Bobby Ryan’s daughter says his murder took her life away

Michelle Ryan ‘disgusted’ that trial focused on relationship between Quirke and Mary Lowry

The daughter of Bobby 'Mr Moonlight' Ryan has said her life ended when her father died. Michelle Ryan has described her life now as "an existence" more than 10 years on from when her father first went missing.

Tipperary farmer Patrick Quirke was found guilty in 2019 of the murder of local DJ and father-of-two Bobby Ryan (52) known as 'Mr Moonlight', at Fawnagowan in Co Tipperary.

Mr Ryan disappeared on June 3rd, 2011, after leaving the home of Mary Lowry early in the morning. His badly decomposed body was discovered in a disused underground tank almost two years later on farmland leased to Mr Quirke by Ms Lowry.

Quirke previously had an affair with Ms Lowry and the prosecution argued during his trial that he murdered Mr Ryan so he could rekindle their relationship.


Quirke denied the charge and told the trial that he discovered Mr Ryan’s body in the tank on April 30th, 2013, while he was spreading slurry.

Ms Ryan said her father was her and her brother Robert’s “rock” since they were born and their lives had been “taken away” following his murder.

"As I always say it wasn't just Daddy's life that was taken back then, it was our life as well, it was stripped completely from underneath us like Daddy's life was," she told RTÉ radio's Brendan O'Connor show on Saturday.

She said she and her brother used to enjoy themselves and looked forward to “anything that was going on”, but that had all changed.

“There could be a thousand people in a room and it’s still empty because you don’t hear that big, big bubbly laugh and you don’t see the big bright smile you know, Daddy should be there,” she said.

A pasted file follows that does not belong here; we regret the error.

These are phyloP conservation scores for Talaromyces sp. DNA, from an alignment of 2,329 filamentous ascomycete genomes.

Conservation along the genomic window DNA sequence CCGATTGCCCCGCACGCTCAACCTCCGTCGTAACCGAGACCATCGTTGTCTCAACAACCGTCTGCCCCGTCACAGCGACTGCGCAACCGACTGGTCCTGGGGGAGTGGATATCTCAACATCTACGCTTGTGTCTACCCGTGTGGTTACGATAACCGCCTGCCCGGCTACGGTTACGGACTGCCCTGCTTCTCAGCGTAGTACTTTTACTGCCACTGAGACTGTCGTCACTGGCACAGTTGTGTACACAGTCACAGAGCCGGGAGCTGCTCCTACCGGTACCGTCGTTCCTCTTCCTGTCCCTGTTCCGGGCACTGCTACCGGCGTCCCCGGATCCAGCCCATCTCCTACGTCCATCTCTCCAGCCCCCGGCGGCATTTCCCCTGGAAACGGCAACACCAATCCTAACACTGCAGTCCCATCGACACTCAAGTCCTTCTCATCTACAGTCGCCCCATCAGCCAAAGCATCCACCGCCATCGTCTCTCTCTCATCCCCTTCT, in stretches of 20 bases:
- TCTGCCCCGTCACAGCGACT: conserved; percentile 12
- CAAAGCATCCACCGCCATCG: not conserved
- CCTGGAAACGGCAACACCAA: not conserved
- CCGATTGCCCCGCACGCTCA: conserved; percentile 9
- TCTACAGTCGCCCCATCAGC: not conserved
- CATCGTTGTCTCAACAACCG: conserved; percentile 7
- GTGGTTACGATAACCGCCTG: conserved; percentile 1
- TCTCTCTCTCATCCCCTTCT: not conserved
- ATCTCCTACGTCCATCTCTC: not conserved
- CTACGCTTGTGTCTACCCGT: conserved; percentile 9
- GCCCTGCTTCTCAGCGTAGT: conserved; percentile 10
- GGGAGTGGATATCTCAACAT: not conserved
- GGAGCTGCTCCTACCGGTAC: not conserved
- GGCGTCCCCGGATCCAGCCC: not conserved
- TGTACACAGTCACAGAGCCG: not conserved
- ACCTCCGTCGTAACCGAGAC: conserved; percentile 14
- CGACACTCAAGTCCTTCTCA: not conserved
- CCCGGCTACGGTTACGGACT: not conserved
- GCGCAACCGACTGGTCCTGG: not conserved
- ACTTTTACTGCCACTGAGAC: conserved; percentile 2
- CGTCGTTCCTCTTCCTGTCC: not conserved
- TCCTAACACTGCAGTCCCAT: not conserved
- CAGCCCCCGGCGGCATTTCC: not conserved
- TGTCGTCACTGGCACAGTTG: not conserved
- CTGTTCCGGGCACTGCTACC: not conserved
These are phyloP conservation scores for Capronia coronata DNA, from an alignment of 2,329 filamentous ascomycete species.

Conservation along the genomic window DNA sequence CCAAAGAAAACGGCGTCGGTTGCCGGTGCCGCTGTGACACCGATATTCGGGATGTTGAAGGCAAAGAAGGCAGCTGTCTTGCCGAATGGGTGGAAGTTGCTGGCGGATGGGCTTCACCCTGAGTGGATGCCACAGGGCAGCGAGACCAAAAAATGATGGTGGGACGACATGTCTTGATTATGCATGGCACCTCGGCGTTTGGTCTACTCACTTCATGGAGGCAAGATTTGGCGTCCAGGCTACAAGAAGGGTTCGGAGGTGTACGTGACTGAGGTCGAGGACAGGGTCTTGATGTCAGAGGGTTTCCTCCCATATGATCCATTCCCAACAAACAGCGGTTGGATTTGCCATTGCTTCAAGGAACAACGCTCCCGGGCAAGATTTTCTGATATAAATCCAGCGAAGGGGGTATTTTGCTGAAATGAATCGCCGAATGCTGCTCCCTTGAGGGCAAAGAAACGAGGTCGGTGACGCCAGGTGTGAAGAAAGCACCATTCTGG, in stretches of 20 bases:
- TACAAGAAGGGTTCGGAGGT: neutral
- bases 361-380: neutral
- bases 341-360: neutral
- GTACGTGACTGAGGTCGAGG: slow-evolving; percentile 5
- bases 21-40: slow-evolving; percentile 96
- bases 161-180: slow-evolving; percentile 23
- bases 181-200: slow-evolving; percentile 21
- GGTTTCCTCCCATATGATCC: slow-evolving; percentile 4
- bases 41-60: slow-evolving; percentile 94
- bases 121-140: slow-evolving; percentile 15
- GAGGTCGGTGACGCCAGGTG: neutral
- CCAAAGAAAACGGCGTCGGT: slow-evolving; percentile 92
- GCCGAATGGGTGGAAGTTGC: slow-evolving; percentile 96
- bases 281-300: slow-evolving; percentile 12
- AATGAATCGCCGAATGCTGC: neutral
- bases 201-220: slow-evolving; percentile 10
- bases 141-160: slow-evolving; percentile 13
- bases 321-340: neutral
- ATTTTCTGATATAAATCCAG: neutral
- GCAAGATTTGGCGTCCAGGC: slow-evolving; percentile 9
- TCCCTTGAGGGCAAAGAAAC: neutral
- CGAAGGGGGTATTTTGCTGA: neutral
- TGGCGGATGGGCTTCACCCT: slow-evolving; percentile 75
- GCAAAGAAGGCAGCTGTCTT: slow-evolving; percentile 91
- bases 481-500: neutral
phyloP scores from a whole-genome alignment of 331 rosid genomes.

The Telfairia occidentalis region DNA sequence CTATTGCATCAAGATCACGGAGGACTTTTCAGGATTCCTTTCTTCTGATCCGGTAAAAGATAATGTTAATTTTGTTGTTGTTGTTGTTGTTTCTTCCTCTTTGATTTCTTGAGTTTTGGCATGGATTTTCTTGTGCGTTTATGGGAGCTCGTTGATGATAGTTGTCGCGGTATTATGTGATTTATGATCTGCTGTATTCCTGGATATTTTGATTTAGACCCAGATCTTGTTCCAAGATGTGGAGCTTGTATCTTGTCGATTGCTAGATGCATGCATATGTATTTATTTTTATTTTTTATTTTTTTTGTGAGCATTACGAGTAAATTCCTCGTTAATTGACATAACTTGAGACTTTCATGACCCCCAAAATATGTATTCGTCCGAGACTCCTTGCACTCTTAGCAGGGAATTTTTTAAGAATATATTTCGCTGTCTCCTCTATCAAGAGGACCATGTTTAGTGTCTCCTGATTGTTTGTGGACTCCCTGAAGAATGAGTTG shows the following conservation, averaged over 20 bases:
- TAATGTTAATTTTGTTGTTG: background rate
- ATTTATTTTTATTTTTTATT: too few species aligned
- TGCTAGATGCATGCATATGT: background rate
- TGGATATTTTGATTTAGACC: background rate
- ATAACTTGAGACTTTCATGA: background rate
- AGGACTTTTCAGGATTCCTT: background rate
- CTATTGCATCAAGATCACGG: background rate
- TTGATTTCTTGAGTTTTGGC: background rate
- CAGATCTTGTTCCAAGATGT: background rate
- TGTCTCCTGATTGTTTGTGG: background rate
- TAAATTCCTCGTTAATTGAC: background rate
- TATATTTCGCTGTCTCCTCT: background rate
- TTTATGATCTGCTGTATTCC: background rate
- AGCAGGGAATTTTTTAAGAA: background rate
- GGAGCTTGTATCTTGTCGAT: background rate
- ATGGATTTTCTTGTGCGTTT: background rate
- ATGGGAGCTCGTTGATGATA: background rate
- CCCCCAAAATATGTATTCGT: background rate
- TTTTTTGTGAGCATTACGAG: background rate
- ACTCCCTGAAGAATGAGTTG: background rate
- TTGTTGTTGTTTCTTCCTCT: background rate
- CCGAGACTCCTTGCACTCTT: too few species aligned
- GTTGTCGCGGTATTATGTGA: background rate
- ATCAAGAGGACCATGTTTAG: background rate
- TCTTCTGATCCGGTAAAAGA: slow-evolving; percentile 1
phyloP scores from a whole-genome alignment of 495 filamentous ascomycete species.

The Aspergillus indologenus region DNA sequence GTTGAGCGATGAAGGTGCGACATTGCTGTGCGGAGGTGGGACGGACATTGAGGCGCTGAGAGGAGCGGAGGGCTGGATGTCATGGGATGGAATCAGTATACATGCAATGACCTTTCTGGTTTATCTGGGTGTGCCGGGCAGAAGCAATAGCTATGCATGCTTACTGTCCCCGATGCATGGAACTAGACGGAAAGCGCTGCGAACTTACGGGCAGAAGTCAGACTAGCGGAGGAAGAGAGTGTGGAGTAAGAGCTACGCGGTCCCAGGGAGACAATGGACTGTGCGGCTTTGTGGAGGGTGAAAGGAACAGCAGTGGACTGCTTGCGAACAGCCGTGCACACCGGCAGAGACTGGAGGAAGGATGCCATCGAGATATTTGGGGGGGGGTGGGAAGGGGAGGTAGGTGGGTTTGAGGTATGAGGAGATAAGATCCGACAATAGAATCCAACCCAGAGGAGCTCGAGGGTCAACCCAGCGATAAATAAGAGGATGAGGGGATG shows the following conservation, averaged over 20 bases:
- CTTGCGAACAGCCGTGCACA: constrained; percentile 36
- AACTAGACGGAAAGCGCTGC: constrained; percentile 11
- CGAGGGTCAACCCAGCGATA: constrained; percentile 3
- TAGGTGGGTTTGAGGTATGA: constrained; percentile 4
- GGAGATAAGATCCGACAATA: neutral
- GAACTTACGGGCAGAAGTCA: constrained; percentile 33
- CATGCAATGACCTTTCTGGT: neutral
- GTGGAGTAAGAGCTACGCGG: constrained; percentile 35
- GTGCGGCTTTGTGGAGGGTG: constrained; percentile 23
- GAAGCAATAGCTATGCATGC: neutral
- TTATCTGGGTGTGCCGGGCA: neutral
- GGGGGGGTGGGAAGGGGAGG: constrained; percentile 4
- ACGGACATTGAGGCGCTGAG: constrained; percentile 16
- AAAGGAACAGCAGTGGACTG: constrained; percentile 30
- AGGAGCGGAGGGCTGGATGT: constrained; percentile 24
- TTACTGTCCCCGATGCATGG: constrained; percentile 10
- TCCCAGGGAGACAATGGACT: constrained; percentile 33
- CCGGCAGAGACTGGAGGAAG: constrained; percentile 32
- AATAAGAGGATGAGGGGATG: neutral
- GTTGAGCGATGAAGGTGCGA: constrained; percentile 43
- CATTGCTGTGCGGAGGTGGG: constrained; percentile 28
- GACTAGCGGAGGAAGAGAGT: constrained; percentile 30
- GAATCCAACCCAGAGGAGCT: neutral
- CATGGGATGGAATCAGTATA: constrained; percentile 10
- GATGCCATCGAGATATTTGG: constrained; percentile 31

“I try to paint on the smile. Obviously I have kids that are looking on at me and I’m not going to dim their light so I try my best . . . but inside I have the lump in the throat, the tears building in the eyes. I have to actually kind of disconnect myself as well, remove myself, gather my thoughts and come back.”

Ms Ryan said life was never going to be the same after her father’s death and that she really missed their daily phonecalls to each other.

“My life as I knew it ended when my father’s life ended. I just didn’t know as soon as my father [did] that my life was gone,” she added.

Ms Ryan said she has had no contact with Ms Lowry, Quirke or his family. Quirke recently lost an appeal against his conviction.

She said she was “disgusted” that her father’s murder trial focused so much on the relationship of Quirke and Ms Lowry.

“At the end of the day we had an innocent man whose life was cut short and that was forgotten about in that courtroom and all of a sudden it was about these two people,” she said.

She said she visits her father’s grave at Christmas and on his birthday and lights candles for him every day.

Ms Ryan said they were more “like best friends” and that Mr Ryan was “really young at heart” with people often describing him as “a tonic”.

Sarah Burns

Sarah Burns

Sarah Burns is a reporter for The Irish Times